A look back at the ‘supreme host­ess’ of the Amer­i­can gilded age


Does a novel about a his­tor­i­cal fig­ure who spe­cial­ized in ar­rang­ing ad­van­ta­geous mar­riages, in­clud­ing her own, strike you as plu­to­crat porn? Not to worry: Therese Anne Fowler’s “A Well-Be­haved Woman” es­chews the “Dynasty” ap­proach in fa­vor of a gim­let-eyed look at the vacu­ity and hypocrisy of life among the 400.

The 400, you may re­call, were the cream of Amer­i­can Gilded Age so­ci­ety; the num­ber hav­ing been ar­rived at by es­ti­mat­ing how many rev­el­ers could fit into the Man­hat­tan ball­room of that so­ci­ety’s doyenne, Mrs. Wil­liams Back­house As­tor Jr. — the Mrs. As­tor. Her gate­keeper was Ward McAl­lis­ter, who like Fowler’s well-be­haved pro­tag­o­nist, Alva Smith (18531933), came from the South and mar­ried well.

Alva’s catch is Wil­liam Van­der­bilt, a grand­son of the Com­modore, upon whose death Wil­liam be­comes one of the world’s rich­est men. His wealth is a god­send not just for Alva, but for her whole blue-blooded fam­ily, who were in such dire straits as to be get­ting by on two skimpy meals a day. In re­turn, Alva will put her con­nec­tions and in­tel­li­gence to use in rais­ing the nou­veau-riche Van­der­bilts’ so­cial stand­ing.

How Alva and Ward de­vise a plan and bring it off makes for one of the novel’s most en­ter­tain­ing episodes. The first step is to get the new­ly­weds in­vited to an As­tor ball. This comes to pass, but the grande dame re­fuses to no­tice the cou­ple when they ar­rive. None­the­less, Ward as­sures his co-con­spir­a­tor that they’ve made progress — “this is an in­cur­sion.” The clever schem­ing by which Alva even­tu­ally tri­umphs as “the supreme host­ess of New York, the lady who brought Mrs. As­tor to heel,” should be left for the reader to dis­cover.

The supreme host­ess, how­ever, is less than supremely happy. Wil­liam turns out to be a gen­er­ous, dec­o­ra­tive, sporty, empty-headed, furtively un­faith­ful play­boy. Alva man­ages to over­look his faults un­til her dear­est friend, Consuelo Yz­naga (af­ter whom Alva and Wil­liam have named their only daugh­ter), writes her a re­morse­ful let­ter: Consuelo and Wil­liam have been car­ry­ing on be­hind Alva’s back for years. This hurts all the more be­cause Alva has long har­bored, but never acted upon, a crush on an­other rich man, Oliver Bel­mont (of the Bel­mont Stakes clan), who has just about ev­ery­thing Wil­liam lacks, no­tably brains, charm and am­bi­tion.

Re­gard­ing Oliver, Alva is a bit dense, denser, in fact, than Fowler has gen­er­ally made her out to be. How could such a close reader of so­cial cues not sense that Oliver, whom she runs into fre­quently, has a crush of his own — on her?

At any rate, Alva makes up her mind

to seek a di­vorce, some­thing that women of her class — or any class — rarely do at the time. Wil­liam urges her to be­have as a wife should: for­give him and pre­tend that all is well. She re­fuses. The cou­ple’s pro­tracted de­bate over whether she can cause such a scan­dal with­out in­flict­ing se­vere dam­age on her­self and their chil­dren makes for high drama. Alva not only sticks to her guns; to pro­tect her old friend Consuelo, she forces Wil­liam to sup­ply grounds for the di­vorce by fak­ing an af­fair with a dif­fer­ent woman, who is well-paid for her trou­ble.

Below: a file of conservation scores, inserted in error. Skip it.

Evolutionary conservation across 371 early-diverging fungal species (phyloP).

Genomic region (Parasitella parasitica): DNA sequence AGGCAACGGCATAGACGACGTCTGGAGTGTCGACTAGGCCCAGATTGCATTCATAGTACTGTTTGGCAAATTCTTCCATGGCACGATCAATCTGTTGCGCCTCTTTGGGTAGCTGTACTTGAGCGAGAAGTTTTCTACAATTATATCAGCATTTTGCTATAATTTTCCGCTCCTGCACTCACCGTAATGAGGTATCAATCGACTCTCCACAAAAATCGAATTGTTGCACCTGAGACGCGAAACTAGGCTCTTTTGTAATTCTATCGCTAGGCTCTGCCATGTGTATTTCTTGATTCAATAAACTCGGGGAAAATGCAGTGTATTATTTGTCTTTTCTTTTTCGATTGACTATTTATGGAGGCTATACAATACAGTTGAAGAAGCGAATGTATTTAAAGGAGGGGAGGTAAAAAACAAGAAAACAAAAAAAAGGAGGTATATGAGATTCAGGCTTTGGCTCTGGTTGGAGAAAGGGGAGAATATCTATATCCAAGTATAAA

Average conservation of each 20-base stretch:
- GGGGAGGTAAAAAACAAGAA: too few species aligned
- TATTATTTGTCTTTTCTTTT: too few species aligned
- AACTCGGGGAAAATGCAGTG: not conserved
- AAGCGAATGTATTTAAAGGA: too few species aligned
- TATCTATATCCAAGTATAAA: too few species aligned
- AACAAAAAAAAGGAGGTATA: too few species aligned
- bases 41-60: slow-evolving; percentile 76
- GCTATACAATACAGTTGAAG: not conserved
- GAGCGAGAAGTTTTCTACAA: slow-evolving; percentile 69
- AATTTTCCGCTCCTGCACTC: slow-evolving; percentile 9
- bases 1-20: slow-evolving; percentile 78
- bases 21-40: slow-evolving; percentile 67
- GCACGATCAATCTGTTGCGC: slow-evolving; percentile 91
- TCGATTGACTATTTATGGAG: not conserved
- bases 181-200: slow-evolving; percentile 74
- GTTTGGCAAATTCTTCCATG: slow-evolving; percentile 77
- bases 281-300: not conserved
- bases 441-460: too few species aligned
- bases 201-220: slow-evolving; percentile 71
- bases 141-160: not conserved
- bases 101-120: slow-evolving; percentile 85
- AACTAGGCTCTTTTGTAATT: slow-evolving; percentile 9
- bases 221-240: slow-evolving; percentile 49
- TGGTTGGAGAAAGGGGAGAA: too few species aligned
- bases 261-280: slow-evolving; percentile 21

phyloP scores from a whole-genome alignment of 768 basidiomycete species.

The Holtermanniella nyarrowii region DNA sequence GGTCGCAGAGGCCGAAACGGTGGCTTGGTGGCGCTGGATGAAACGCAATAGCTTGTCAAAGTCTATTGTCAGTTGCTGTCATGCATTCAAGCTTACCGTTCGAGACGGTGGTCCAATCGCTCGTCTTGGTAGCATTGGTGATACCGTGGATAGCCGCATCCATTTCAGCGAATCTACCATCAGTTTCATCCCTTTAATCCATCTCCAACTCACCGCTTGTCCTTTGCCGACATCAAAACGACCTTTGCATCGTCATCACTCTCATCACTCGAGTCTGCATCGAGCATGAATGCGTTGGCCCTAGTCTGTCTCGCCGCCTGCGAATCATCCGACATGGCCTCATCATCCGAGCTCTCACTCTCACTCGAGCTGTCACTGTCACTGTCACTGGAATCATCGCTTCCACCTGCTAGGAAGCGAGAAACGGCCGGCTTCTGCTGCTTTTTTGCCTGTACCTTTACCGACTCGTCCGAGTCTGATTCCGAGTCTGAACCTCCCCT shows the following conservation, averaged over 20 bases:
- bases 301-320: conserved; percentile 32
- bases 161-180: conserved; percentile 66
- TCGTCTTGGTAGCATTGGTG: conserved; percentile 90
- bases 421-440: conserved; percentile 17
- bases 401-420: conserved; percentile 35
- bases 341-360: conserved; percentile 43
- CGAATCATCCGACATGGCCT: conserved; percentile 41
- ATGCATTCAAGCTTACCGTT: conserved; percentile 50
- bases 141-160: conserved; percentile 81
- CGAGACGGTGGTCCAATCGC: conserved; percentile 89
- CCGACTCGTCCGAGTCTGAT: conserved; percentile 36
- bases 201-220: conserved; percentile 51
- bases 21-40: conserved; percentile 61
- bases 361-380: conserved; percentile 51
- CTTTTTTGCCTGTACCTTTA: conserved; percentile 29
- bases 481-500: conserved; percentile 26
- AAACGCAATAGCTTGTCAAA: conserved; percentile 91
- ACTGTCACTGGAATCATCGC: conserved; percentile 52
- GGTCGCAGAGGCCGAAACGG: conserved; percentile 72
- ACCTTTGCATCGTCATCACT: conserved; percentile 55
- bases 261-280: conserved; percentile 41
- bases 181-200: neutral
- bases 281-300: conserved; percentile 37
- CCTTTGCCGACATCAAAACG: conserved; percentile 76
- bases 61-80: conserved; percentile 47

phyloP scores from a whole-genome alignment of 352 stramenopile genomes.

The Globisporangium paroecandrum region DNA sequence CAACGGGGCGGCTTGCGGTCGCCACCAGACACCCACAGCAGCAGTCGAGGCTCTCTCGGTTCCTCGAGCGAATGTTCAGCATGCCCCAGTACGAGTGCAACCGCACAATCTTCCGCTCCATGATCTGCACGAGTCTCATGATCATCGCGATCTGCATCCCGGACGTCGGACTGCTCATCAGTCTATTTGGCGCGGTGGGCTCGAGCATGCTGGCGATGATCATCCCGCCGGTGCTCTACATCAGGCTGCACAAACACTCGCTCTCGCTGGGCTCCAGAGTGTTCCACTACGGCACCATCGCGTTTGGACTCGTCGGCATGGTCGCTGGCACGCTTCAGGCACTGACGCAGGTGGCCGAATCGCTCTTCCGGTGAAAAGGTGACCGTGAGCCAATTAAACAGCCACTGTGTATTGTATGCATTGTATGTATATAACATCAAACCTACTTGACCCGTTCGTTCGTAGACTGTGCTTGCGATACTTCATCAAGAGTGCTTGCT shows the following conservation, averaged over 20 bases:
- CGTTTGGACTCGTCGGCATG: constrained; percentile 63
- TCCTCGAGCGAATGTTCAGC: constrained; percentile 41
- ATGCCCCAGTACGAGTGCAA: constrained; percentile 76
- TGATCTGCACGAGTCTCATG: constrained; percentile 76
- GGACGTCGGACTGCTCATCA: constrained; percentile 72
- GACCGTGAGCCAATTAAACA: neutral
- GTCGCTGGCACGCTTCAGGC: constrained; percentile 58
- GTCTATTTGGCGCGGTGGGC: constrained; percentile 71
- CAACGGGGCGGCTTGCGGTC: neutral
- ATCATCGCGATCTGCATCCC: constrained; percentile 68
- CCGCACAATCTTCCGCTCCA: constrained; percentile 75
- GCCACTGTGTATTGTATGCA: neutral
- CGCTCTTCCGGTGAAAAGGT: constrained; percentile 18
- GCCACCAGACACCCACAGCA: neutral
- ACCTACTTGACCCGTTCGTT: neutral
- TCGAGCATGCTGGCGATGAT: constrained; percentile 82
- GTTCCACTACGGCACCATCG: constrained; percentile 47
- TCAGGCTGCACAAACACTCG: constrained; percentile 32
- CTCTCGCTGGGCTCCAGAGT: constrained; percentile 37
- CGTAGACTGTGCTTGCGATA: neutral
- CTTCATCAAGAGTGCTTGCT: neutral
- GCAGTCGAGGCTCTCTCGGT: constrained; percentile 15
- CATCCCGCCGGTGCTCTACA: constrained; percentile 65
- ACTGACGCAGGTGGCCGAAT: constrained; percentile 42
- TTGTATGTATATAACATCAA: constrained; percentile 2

Af­ter some ini­tial set­backs, Alva ral­lies to hang on to her high place. Not so for­tu­nate is her old friend Ward McAl­lis­ter. Like Tru­man Capote in the 1960s, Ward com­mits the egre­gious er­ror of writ­ing an insider’s book about the up­per crust. His “So­ci­ety as I Have Found It” is a mem­oir, and Capote’s un­fin­ished “An­swered Prayers” is fic­tion, but each writer suf­fers the same pun­ish­ment: os­tracism by the crowd he be­trayed.

Fowler closes out her nar­ra­tive as Alva’s life is en­ter­ing its fi­nal phase, when she has lent her pres­tige and given a big chunk of her money to the cause of women’s suf­frage. By then — the first two decades of the 20th cen­tury — Alva was in her 60s and 70s, and the ac­tual cam­paign­ing fell to younger women, es­pe­cially Alice Paul. But Alva’s sup­port was both vi­tal and con­tro­ver­sial, suf­fragettes, as they were called, be­ing no more rep­utable than di­vorcees.

Fowler, who lives in North Carolina, has now writ­ten two nov­els with Tar Heel ties. Her first, “Z,” was about Zelda Fitzger­ald, who spent her last years in an Asheville men­tal in­sti­tu­tion. In writ­ing both books, Fowler has noted, she started out not lik­ing the main “char­ac­ter.” And each time, she dis­cov­ered, “the ev­i­dence didn’t match the rep­u­ta­tion.” Fowler’s Alva is tough, cagey and un­will­ing to set­tle

A Well-Be­haved Woman: A Novel of the Van­der­bilts By Therese Anne Fowler St. Martin’s. 400 pp. $27.99

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